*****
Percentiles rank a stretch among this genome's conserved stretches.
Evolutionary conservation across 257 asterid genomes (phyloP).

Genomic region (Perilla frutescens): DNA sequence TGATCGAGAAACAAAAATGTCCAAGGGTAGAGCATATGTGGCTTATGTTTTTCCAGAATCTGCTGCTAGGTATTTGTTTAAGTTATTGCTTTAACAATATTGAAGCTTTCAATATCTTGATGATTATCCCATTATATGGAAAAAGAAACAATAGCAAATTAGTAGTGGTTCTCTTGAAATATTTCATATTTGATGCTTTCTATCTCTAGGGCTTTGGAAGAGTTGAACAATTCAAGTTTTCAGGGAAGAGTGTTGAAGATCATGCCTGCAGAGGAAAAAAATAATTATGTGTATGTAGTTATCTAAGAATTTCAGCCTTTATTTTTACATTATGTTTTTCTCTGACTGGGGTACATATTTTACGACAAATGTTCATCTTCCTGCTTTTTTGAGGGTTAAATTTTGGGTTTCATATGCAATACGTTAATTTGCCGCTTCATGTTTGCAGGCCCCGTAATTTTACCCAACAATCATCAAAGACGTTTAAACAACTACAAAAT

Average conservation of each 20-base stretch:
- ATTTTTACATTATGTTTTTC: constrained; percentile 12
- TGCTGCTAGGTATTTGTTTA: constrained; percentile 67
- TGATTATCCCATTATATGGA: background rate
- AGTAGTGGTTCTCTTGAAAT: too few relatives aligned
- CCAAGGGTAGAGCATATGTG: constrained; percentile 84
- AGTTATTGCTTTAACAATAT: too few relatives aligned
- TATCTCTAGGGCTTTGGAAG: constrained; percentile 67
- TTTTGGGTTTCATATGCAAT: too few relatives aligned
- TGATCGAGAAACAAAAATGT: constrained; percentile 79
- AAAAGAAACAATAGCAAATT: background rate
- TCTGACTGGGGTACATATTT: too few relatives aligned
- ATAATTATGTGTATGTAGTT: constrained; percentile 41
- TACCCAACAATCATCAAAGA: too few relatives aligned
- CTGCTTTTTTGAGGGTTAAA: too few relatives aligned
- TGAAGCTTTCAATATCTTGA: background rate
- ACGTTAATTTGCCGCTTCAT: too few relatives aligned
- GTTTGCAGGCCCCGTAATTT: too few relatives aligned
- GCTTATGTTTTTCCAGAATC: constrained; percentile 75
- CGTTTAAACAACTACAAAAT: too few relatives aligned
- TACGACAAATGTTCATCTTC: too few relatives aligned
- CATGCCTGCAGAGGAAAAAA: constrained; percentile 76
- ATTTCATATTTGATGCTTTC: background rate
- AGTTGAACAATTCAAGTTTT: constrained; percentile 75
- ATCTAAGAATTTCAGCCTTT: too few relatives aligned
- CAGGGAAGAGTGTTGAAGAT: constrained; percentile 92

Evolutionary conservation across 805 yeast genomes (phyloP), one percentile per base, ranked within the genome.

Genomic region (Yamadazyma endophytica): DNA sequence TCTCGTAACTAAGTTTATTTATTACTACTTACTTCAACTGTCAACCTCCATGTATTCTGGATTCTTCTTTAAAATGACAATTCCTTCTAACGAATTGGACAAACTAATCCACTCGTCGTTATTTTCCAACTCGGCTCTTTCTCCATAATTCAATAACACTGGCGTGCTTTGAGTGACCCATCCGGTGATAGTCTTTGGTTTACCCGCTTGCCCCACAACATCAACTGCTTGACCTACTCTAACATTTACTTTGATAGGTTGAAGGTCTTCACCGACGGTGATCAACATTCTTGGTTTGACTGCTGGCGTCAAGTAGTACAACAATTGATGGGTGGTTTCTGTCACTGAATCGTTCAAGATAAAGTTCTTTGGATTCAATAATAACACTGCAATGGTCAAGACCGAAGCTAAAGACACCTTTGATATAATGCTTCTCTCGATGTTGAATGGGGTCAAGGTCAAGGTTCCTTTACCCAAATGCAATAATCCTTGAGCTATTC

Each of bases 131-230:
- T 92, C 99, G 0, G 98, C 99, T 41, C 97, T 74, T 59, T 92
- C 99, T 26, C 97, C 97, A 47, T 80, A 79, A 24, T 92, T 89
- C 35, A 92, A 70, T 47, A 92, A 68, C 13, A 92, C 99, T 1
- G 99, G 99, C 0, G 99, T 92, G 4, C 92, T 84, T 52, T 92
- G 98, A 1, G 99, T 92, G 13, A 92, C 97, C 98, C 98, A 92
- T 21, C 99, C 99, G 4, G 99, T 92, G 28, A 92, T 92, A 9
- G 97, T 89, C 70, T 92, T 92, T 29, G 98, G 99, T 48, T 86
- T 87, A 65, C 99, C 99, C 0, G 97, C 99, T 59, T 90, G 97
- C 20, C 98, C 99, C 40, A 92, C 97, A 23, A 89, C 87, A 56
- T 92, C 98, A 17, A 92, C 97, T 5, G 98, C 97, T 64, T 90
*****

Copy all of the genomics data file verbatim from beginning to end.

Percentiles rank a stretch among this genome's conserved stretches.
Evolutionary conservation across 257 asterid genomes (phyloP).

Genomic region (Perilla frutescens): DNA sequence TGATCGAGAAACAAAAATGTCCAAGGGTAGAGCATATGTGGCTTATGTTTTTCCAGAATCTGCTGCTAGGTATTTGTTTAAGTTATTGCTTTAACAATATTGAAGCTTTCAATATCTTGATGATTATCCCATTATATGGAAAAAGAAACAATAGCAAATTAGTAGTGGTTCTCTTGAAATATTTCATATTTGATGCTTTCTATCTCTAGGGCTTTGGAAGAGTTGAACAATTCAAGTTTTCAGGGAAGAGTGTTGAAGATCATGCCTGCAGAGGAAAAAAATAATTATGTGTATGTAGTTATCTAAGAATTTCAGCCTTTATTTTTACATTATGTTTTTCTCTGACTGGGGTACATATTTTACGACAAATGTTCATCTTCCTGCTTTTTTGAGGGTTAAATTTTGGGTTTCATATGCAATACGTTAATTTGCCGCTTCATGTTTGCAGGCCCCGTAATTTTACCCAACAATCATCAAAGACGTTTAAACAACTACAAAAT

Average conservation of each 20-base stretch:
- ATTTTTACATTATGTTTTTC: constrained; percentile 12
- TGCTGCTAGGTATTTGTTTA: constrained; percentile 67
- TGATTATCCCATTATATGGA: background rate
- AGTAGTGGTTCTCTTGAAAT: too few relatives aligned
- CCAAGGGTAGAGCATATGTG: constrained; percentile 84
- AGTTATTGCTTTAACAATAT: too few relatives aligned
- TATCTCTAGGGCTTTGGAAG: constrained; percentile 67
- TTTTGGGTTTCATATGCAAT: too few relatives aligned
- TGATCGAGAAACAAAAATGT: constrained; percentile 79
- AAAAGAAACAATAGCAAATT: background rate
- TCTGACTGGGGTACATATTT: too few relatives aligned
- ATAATTATGTGTATGTAGTT: constrained; percentile 41
- TACCCAACAATCATCAAAGA: too few relatives aligned
- CTGCTTTTTTGAGGGTTAAA: too few relatives aligned
- TGAAGCTTTCAATATCTTGA: background rate
- ACGTTAATTTGCCGCTTCAT: too few relatives aligned
- GTTTGCAGGCCCCGTAATTT: too few relatives aligned
- GCTTATGTTTTTCCAGAATC: constrained; percentile 75
- CGTTTAAACAACTACAAAAT: too few relatives aligned
- TACGACAAATGTTCATCTTC: too few relatives aligned
- CATGCCTGCAGAGGAAAAAA: constrained; percentile 76
- ATTTCATATTTGATGCTTTC: background rate
- AGTTGAACAATTCAAGTTTT: constrained; percentile 75
- ATCTAAGAATTTCAGCCTTT: too few relatives aligned
- CAGGGAAGAGTGTTGAAGAT: constrained; percentile 92

Evolutionary conservation across 805 yeast genomes (phyloP), one percentile per base, ranked within the genome.

Genomic region (Yamadazyma endophytica): DNA sequence TCTCGTAACTAAGTTTATTTATTACTACTTACTTCAACTGTCAACCTCCATGTATTCTGGATTCTTCTTTAAAATGACAATTCCTTCTAACGAATTGGACAAACTAATCCACTCGTCGTTATTTTCCAACTCGGCTCTTTCTCCATAATTCAATAACACTGGCGTGCTTTGAGTGACCCATCCGGTGATAGTCTTTGGTTTACCCGCTTGCCCCACAACATCAACTGCTTGACCTACTCTAACATTTACTTTGATAGGTTGAAGGTCTTCACCGACGGTGATCAACATTCTTGGTTTGACTGCTGGCGTCAAGTAGTACAACAATTGATGGGTGGTTTCTGTCACTGAATCGTTCAAGATAAAGTTCTTTGGATTCAATAATAACACTGCAATGGTCAAGACCGAAGCTAAAGACACCTTTGATATAATGCTTCTCTCGATGTTGAATGGGGTCAAGGTCAAGGTTCCTTTACCCAAATGCAATAATCCTTGAGCTATTC

Each of bases 131-230:
- T 92, C 99, G 0, G 98, C 99, T 41, C 97, T 74, T 59, T 92
- C 99, T 26, C 97, C 97, A 47, T 80, A 79, A 24, T 92, T 89
- C 35, A 92, A 70, T 47, A 92, A 68, C 13, A 92, C 99, T 1
- G 99, G 99, C 0, G 99, T 92, G 4, C 92, T 84, T 52, T 92
- G 98, A 1, G 99, T 92, G 13, A 92, C 97, C 98, C 98, A 92
- T 21, C 99, C 99, G 4, G 99, T 92, G 28, A 92, T 92, A 9
- G 97, T 89, C 70, T 92, T 92, T 29, G 98, G 99, T 48, T 86
- T 87, A 65, C 99, C 99, C 0, G 97, C 99, T 59, T 90, G 97
- C 20, C 98, C 99, C 40, A 92, C 97, A 23, A 89, C 87, A 56
- T 92, C 98, A 17, A 92, C 97, T 5, G 98, C 97, T 64, T 90